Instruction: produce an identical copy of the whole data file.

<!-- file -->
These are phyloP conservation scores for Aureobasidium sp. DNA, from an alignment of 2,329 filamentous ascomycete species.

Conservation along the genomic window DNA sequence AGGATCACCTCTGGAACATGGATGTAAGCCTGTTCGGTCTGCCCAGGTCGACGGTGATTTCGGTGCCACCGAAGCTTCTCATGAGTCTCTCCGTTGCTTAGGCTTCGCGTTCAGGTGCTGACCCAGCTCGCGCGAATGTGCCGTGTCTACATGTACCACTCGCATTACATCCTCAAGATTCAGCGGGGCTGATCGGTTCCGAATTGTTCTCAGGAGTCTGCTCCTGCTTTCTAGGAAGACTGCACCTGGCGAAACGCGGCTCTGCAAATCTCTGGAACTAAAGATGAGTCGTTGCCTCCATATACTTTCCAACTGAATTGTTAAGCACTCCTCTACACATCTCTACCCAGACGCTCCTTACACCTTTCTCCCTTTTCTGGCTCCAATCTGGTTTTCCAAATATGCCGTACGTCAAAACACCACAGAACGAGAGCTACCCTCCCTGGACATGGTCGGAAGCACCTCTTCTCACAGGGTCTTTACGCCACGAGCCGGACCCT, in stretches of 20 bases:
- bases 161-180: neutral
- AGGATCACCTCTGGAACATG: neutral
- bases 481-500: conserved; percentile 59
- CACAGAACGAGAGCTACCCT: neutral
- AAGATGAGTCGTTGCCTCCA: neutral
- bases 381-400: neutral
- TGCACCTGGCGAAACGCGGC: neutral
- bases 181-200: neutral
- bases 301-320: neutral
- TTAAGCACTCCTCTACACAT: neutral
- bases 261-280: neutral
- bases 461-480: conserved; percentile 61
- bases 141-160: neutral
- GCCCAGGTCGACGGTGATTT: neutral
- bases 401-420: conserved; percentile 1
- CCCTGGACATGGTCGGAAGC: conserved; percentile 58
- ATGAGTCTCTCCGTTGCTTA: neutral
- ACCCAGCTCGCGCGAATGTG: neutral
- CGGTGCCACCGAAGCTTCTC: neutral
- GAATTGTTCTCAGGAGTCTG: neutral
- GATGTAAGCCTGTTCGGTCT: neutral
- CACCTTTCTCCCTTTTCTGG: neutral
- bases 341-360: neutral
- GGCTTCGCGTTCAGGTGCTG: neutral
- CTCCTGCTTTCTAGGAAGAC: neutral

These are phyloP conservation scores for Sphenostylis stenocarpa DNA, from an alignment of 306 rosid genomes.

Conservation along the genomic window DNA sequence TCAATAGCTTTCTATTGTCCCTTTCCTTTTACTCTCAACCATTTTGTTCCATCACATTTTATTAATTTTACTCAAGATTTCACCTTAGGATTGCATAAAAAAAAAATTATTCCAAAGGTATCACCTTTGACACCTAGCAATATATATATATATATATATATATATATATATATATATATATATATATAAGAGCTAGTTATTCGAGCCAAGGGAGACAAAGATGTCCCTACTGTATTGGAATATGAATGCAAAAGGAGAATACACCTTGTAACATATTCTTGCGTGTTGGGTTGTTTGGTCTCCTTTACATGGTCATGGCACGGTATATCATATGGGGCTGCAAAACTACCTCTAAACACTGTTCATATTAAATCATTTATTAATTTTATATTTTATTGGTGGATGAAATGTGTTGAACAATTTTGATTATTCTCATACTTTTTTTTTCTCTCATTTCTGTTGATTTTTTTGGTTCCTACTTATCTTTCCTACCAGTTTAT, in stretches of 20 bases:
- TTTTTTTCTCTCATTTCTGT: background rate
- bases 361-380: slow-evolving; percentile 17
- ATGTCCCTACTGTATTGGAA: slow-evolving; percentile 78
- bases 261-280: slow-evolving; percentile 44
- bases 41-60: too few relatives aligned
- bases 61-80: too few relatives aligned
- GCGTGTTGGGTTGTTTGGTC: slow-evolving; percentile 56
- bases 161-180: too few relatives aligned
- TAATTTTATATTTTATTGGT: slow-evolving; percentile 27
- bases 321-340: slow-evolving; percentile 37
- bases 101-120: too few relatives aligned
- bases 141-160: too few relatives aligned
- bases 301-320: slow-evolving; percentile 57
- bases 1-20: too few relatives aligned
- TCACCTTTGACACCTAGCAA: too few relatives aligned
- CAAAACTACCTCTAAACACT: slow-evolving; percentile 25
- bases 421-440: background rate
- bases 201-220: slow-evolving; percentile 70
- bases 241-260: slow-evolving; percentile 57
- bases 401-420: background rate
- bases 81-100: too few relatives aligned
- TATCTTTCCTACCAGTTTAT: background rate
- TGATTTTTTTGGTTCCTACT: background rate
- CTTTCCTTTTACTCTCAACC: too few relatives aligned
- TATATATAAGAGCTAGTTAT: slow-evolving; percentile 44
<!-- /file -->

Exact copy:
These are phyloP conservation scores for Aureobasidium sp. DNA, from an alignment of 2,329 filamentous ascomycete species.

Conservation along the genomic window DNA sequence AGGATCACCTCTGGAACATGGATGTAAGCCTGTTCGGTCTGCCCAGGTCGACGGTGATTTCGGTGCCACCGAAGCTTCTCATGAGTCTCTCCGTTGCTTAGGCTTCGCGTTCAGGTGCTGACCCAGCTCGCGCGAATGTGCCGTGTCTACATGTACCACTCGCATTACATCCTCAAGATTCAGCGGGGCTGATCGGTTCCGAATTGTTCTCAGGAGTCTGCTCCTGCTTTCTAGGAAGACTGCACCTGGCGAAACGCGGCTCTGCAAATCTCTGGAACTAAAGATGAGTCGTTGCCTCCATATACTTTCCAACTGAATTGTTAAGCACTCCTCTACACATCTCTACCCAGACGCTCCTTACACCTTTCTCCCTTTTCTGGCTCCAATCTGGTTTTCCAAATATGCCGTACGTCAAAACACCACAGAACGAGAGCTACCCTCCCTGGACATGGTCGGAAGCACCTCTTCTCACAGGGTCTTTACGCCACGAGCCGGACCCT, in stretches of 20 bases:
- bases 161-180: neutral
- AGGATCACCTCTGGAACATG: neutral
- bases 481-500: conserved; percentile 59
- CACAGAACGAGAGCTACCCT: neutral
- AAGATGAGTCGTTGCCTCCA: neutral
- bases 381-400: neutral
- TGCACCTGGCGAAACGCGGC: neutral
- bases 181-200: neutral
- bases 301-320: neutral
- TTAAGCACTCCTCTACACAT: neutral
- bases 261-280: neutral
- bases 461-480: conserved; percentile 61
- bases 141-160: neutral
- GCCCAGGTCGACGGTGATTT: neutral
- bases 401-420: conserved; percentile 1
- CCCTGGACATGGTCGGAAGC: conserved; percentile 58
- ATGAGTCTCTCCGTTGCTTA: neutral
- ACCCAGCTCGCGCGAATGTG: neutral
- CGGTGCCACCGAAGCTTCTC: neutral
- GAATTGTTCTCAGGAGTCTG: neutral
- GATGTAAGCCTGTTCGGTCT: neutral
- CACCTTTCTCCCTTTTCTGG: neutral
- bases 341-360: neutral
- GGCTTCGCGTTCAGGTGCTG: neutral
- CTCCTGCTTTCTAGGAAGAC: neutral

These are phyloP conservation scores for Sphenostylis stenocarpa DNA, from an alignment of 306 rosid genomes.

Conservation along the genomic window DNA sequence TCAATAGCTTTCTATTGTCCCTTTCCTTTTACTCTCAACCATTTTGTTCCATCACATTTTATTAATTTTACTCAAGATTTCACCTTAGGATTGCATAAAAAAAAAATTATTCCAAAGGTATCACCTTTGACACCTAGCAATATATATATATATATATATATATATATATATATATATATATATATATAAGAGCTAGTTATTCGAGCCAAGGGAGACAAAGATGTCCCTACTGTATTGGAATATGAATGCAAAAGGAGAATACACCTTGTAACATATTCTTGCGTGTTGGGTTGTTTGGTCTCCTTTACATGGTCATGGCACGGTATATCATATGGGGCTGCAAAACTACCTCTAAACACTGTTCATATTAAATCATTTATTAATTTTATATTTTATTGGTGGATGAAATGTGTTGAACAATTTTGATTATTCTCATACTTTTTTTTTCTCTCATTTCTGTTGATTTTTTTGGTTCCTACTTATCTTTCCTACCAGTTTAT, in stretches of 20 bases:
- TTTTTTTCTCTCATTTCTGT: background rate
- bases 361-380: slow-evolving; percentile 17
- ATGTCCCTACTGTATTGGAA: slow-evolving; percentile 78
- bases 261-280: slow-evolving; percentile 44
- bases 41-60: too few relatives aligned
- bases 61-80: too few relatives aligned
- GCGTGTTGGGTTGTTTGGTC: slow-evolving; percentile 56
- bases 161-180: too few relatives aligned
- TAATTTTATATTTTATTGGT: slow-evolving; percentile 27
- bases 321-340: slow-evolving; percentile 37
- bases 101-120: too few relatives aligned
- bases 141-160: too few relatives aligned
- bases 301-320: slow-evolving; percentile 57
- bases 1-20: too few relatives aligned
- TCACCTTTGACACCTAGCAA: too few relatives aligned
- CAAAACTACCTCTAAACACT: slow-evolving; percentile 25
- bases 421-440: background rate
- bases 201-220: slow-evolving; percentile 70
- bases 241-260: slow-evolving; percentile 57
- bases 401-420: background rate
- bases 81-100: too few relatives aligned
- TATCTTTCCTACCAGTTTAT: background rate
- TGATTTTTTTGGTTCCTACT: background rate
- CTTTCCTTTTACTCTCAACC: too few relatives aligned
- TATATATAAGAGCTAGTTAT: slow-evolving; percentile 44